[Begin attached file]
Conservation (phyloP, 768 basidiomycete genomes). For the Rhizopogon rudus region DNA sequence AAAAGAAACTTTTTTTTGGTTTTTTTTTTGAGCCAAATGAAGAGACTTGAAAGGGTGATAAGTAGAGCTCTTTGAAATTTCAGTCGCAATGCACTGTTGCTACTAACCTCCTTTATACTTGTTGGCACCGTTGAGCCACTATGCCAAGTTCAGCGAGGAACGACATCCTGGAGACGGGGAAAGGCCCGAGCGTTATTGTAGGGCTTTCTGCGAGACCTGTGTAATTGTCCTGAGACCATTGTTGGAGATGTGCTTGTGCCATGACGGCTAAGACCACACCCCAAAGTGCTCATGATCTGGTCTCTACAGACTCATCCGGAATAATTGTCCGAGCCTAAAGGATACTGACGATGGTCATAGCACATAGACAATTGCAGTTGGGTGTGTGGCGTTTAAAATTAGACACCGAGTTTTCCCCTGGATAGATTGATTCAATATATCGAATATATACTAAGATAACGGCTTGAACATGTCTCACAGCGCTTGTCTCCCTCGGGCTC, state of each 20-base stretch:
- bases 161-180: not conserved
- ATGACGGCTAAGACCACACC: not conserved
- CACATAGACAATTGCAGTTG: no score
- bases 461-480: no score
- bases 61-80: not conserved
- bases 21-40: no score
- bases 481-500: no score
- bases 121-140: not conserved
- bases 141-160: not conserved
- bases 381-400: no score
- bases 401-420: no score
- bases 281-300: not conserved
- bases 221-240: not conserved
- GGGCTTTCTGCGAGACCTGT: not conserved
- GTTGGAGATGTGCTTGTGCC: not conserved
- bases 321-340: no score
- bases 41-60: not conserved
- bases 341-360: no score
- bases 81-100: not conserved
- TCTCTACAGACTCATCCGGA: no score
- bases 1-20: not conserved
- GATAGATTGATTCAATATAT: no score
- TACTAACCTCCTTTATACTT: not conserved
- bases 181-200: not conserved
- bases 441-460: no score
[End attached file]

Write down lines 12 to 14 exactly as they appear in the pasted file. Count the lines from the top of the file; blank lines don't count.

- bases 401-420: no score
- bases 281-300: not conserved
- bases 221-240: not conserved